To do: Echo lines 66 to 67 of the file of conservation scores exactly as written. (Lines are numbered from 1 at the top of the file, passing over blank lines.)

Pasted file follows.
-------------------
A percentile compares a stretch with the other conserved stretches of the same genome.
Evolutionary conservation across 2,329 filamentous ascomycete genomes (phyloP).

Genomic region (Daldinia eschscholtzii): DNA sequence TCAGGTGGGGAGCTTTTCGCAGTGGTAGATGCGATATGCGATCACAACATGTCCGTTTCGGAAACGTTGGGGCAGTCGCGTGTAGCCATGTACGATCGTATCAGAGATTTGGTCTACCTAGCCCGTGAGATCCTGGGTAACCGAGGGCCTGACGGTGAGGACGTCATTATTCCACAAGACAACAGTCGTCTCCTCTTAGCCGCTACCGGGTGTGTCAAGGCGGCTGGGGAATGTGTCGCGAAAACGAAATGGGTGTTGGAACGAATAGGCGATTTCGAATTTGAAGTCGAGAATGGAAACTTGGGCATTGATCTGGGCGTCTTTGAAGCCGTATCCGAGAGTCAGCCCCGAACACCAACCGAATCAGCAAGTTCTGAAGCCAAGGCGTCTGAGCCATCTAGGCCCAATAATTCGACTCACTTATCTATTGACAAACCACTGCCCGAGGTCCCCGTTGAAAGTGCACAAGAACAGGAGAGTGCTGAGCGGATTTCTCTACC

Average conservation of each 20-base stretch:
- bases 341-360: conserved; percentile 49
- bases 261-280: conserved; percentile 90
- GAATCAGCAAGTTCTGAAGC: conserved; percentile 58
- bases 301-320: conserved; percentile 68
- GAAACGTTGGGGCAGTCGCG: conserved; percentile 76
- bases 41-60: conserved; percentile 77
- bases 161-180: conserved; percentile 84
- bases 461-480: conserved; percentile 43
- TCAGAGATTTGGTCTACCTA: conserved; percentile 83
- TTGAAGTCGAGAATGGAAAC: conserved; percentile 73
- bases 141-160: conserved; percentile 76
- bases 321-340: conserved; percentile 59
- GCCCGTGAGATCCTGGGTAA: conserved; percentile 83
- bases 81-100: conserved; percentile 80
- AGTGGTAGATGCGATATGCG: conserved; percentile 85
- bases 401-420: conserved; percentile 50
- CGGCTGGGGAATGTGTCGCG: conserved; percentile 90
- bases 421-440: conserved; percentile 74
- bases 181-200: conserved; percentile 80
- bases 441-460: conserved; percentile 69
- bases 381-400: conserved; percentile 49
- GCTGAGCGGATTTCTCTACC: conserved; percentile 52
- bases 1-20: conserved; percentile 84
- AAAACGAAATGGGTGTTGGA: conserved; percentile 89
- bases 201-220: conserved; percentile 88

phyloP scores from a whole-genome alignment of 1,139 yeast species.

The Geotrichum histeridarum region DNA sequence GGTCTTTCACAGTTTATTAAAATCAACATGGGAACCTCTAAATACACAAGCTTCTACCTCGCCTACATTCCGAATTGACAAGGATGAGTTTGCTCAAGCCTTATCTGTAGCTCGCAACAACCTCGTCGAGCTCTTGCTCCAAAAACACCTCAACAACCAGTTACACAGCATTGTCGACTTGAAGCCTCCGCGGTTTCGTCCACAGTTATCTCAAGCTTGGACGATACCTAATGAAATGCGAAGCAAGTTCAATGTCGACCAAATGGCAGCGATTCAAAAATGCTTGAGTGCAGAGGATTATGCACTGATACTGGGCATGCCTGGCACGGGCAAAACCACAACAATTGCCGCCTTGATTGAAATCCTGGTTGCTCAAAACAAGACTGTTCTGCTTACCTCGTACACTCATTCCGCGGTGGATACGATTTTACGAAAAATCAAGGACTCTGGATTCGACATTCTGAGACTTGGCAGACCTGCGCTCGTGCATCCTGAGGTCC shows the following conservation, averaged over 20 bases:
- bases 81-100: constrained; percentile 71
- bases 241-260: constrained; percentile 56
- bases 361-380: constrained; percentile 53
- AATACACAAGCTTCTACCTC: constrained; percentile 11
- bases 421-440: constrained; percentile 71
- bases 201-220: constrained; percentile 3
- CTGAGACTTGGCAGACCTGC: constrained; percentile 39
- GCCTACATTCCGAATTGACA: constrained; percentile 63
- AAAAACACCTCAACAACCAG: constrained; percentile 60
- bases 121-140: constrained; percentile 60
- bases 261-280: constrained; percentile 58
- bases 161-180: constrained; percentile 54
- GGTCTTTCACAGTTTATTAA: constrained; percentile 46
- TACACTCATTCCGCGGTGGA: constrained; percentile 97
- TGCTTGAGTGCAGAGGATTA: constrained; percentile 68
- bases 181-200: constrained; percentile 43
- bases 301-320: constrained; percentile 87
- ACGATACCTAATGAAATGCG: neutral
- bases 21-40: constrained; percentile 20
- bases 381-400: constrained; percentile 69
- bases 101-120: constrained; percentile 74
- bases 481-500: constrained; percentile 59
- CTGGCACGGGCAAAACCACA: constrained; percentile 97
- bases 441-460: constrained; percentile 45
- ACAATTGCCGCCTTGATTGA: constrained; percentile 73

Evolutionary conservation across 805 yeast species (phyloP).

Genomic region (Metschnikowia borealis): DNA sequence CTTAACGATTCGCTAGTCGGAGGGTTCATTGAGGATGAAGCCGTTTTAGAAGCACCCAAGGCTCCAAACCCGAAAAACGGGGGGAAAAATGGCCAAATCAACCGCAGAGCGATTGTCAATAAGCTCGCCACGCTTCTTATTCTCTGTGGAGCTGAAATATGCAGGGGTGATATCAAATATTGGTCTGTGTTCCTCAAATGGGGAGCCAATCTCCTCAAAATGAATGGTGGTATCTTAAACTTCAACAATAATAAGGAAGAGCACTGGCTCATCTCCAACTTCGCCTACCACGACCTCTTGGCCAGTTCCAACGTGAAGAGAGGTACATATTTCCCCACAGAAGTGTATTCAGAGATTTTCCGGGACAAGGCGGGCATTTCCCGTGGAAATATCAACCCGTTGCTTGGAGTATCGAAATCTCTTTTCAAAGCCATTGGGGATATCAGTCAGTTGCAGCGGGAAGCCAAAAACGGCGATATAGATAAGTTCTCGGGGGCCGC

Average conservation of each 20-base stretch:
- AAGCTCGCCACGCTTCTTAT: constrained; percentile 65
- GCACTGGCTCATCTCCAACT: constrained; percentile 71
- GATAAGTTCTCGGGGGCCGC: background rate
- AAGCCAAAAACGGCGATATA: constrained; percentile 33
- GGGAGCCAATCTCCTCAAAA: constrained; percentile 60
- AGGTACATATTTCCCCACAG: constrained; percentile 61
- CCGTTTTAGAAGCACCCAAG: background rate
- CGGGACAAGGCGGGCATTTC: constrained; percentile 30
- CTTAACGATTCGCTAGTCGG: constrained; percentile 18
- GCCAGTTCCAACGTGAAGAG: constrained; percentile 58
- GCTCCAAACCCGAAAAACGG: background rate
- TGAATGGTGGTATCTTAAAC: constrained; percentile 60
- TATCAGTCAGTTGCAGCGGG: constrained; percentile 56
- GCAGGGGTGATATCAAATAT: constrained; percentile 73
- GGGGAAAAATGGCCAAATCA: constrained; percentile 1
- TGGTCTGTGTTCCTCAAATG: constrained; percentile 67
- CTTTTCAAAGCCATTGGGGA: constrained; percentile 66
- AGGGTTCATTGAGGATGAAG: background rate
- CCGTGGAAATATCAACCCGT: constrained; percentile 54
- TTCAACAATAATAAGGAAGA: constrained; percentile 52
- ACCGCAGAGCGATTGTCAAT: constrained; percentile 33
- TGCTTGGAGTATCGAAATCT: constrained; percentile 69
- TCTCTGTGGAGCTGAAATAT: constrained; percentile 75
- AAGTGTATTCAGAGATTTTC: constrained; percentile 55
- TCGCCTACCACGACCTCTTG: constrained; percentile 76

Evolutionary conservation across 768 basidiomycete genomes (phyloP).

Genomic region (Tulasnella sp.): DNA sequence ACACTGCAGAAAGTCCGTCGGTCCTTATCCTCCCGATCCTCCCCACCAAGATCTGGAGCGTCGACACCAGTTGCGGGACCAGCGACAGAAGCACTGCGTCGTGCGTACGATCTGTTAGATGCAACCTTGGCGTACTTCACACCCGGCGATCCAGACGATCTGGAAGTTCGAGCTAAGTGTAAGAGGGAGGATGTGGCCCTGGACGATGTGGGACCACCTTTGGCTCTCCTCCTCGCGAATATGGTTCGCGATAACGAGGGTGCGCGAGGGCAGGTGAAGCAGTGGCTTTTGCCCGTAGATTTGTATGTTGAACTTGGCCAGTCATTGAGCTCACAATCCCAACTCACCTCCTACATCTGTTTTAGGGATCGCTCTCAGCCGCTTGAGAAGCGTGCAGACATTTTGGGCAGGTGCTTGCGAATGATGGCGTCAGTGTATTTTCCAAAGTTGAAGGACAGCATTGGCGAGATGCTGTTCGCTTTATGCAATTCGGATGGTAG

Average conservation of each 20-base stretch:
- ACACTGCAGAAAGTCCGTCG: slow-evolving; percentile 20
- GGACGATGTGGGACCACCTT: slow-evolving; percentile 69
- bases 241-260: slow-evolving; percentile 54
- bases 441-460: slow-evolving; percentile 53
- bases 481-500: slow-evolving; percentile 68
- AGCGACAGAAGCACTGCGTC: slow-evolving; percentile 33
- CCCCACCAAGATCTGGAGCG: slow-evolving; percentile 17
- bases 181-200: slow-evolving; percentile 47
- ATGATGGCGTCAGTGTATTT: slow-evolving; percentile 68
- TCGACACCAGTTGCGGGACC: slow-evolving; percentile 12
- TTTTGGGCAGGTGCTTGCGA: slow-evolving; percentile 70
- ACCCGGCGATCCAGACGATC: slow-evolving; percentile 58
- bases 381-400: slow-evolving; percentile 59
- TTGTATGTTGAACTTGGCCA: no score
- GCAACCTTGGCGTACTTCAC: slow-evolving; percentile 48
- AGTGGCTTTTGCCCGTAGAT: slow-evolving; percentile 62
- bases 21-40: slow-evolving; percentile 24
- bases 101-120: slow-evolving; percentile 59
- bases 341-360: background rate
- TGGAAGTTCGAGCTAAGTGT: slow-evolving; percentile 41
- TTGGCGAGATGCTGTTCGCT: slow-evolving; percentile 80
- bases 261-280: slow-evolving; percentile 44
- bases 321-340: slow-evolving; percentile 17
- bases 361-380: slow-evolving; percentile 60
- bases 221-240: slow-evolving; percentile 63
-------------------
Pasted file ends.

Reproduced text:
- CCGTTTTAGAAGCACCCAAG: background rate
- CGGGACAAGGCGGGCATTTC: constrained; percentile 30